The majority opinion, written by Justice Gorsuch, is odd. While for the most part ignoring any lower courts’ analysis of the issue, Justice Gorsuch offers what reads like a mix between a philosophical dissertation and painful legal exegesis. For example, while he attempts to characterize the decision as rooted in strict construction of the statutory language, he introduces the concept of “unintended consequences.” Thus, we find a conservative Justice offering up this justification for the decision: “But the limits of the drafter’s imagination supply no reason to ignore the law’s demands.” In other words, even if no one considered or intended for this to be the law, we can decide that it was there all the time, like a hidden prize in a box of Cracker Jack.

Similarly, Justice Gorsuch appears to be straight-faced in writing, “No ambiguity exists about how Title VII’s terms apply to the facts before us,” even though the Supreme Court itself previously avoided this holding, and competent jurists have debated it vigorously. Nearly as stunning is his assertion that “the meaning [of Title VII] is plain,” after spending 23 pages exploring different arguments and hypotheticals to help explain what that meaning is.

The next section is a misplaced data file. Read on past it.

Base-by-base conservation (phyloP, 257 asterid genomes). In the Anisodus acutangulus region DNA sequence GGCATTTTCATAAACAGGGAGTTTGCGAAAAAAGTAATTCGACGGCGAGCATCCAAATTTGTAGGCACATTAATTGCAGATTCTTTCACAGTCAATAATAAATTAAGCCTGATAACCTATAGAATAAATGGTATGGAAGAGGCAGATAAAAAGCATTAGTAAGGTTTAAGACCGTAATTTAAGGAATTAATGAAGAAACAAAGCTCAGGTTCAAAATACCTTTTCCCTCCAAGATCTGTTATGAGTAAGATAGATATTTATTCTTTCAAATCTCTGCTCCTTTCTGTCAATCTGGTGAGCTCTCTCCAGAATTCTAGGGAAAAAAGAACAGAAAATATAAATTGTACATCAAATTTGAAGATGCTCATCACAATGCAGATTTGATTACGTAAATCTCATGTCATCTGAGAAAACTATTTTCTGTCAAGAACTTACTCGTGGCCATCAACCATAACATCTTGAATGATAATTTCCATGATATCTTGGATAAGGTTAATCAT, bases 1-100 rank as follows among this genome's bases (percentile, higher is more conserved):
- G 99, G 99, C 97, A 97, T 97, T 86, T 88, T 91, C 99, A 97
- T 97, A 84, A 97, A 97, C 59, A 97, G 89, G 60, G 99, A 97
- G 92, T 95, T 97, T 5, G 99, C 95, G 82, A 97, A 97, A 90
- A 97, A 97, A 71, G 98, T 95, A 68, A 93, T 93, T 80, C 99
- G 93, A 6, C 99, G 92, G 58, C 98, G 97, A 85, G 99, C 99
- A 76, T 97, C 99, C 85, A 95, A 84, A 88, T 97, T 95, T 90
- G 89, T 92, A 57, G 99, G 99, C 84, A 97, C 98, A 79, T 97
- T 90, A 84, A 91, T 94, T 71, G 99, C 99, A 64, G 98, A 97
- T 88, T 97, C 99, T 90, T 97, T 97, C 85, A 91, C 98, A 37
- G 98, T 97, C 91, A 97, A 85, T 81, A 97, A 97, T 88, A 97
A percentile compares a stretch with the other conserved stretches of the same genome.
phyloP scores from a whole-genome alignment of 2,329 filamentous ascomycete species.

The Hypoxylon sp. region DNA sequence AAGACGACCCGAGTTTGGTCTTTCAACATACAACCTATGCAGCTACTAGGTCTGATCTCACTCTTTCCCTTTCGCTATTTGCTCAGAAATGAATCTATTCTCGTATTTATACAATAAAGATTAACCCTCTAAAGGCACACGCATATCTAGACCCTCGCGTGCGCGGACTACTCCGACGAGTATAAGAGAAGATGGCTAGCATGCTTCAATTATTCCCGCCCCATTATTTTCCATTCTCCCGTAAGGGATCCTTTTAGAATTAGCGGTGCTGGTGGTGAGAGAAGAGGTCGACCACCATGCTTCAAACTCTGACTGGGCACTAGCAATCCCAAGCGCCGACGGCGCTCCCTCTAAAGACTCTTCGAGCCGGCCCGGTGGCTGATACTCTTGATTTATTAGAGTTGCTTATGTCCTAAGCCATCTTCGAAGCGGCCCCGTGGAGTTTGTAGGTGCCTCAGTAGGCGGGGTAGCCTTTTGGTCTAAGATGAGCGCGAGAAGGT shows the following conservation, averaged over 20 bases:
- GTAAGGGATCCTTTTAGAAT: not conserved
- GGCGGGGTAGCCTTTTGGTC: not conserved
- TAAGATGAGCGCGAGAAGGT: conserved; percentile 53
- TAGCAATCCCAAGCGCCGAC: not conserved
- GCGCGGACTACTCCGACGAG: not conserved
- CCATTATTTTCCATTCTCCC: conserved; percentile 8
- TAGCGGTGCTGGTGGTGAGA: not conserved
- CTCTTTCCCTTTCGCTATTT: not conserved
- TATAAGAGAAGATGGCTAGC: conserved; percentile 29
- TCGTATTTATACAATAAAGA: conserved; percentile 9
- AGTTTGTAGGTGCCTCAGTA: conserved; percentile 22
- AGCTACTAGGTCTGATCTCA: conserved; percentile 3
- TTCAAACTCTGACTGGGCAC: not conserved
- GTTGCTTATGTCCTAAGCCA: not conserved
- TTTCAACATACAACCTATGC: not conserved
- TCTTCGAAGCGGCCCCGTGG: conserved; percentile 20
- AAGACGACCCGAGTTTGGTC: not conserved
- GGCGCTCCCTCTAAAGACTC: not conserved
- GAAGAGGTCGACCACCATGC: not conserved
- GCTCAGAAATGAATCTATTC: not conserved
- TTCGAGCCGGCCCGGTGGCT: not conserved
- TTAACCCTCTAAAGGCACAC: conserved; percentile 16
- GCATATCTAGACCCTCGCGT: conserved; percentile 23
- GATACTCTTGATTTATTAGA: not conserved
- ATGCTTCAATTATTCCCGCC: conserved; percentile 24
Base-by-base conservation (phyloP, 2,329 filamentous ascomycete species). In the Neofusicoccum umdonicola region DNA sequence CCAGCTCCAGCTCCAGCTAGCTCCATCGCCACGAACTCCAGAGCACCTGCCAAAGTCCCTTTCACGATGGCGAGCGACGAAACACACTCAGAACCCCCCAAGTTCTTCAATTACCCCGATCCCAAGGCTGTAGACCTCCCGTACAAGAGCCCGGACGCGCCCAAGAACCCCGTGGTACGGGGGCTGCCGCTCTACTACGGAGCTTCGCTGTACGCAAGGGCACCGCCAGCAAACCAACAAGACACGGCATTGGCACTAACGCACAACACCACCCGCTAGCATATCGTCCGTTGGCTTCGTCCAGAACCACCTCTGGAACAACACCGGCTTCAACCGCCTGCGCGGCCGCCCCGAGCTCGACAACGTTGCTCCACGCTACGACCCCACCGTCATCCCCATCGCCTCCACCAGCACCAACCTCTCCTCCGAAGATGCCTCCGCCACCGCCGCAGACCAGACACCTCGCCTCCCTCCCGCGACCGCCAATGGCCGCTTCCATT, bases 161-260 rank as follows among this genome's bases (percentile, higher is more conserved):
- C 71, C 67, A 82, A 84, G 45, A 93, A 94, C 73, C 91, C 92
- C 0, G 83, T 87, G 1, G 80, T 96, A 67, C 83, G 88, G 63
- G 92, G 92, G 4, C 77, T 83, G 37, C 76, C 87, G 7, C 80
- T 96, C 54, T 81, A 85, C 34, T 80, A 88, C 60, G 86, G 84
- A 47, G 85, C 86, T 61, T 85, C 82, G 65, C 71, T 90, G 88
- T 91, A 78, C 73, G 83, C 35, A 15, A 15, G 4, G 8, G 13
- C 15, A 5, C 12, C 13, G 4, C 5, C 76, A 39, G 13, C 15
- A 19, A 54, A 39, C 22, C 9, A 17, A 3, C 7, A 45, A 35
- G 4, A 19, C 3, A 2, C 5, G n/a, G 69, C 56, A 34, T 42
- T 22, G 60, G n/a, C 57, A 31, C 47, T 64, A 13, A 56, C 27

At the end of the day, the majority concluded that LGBTQ+ isn’t necessarily a protected class, but that the motivation behind discrimination against them is based on sex stereotypes (e.g., that a man should be “manly”), and therefore runs afoul of Title VII. As an employment lawyer, that result doesn’t surprise me, but the route to get there makes Lombard Street look like a superhighway by comparison.

After reaching its conclusion, the majority seems to acknowledge that they have popped the tab on legal disputes that have been shaken in a warm can for a long time. Justice Gorsuch’s answer to the confusion they have wrought is simple:  Point to future courts and say, “Let those folks handle it.” He expressly dodges questions about how this decision will affect “bathrooms, locker rooms, or anything else of the kind.” As a consequence, we will be treated to weeks or months of ranting about “slippery slopes” on talk radio as a result of the decision.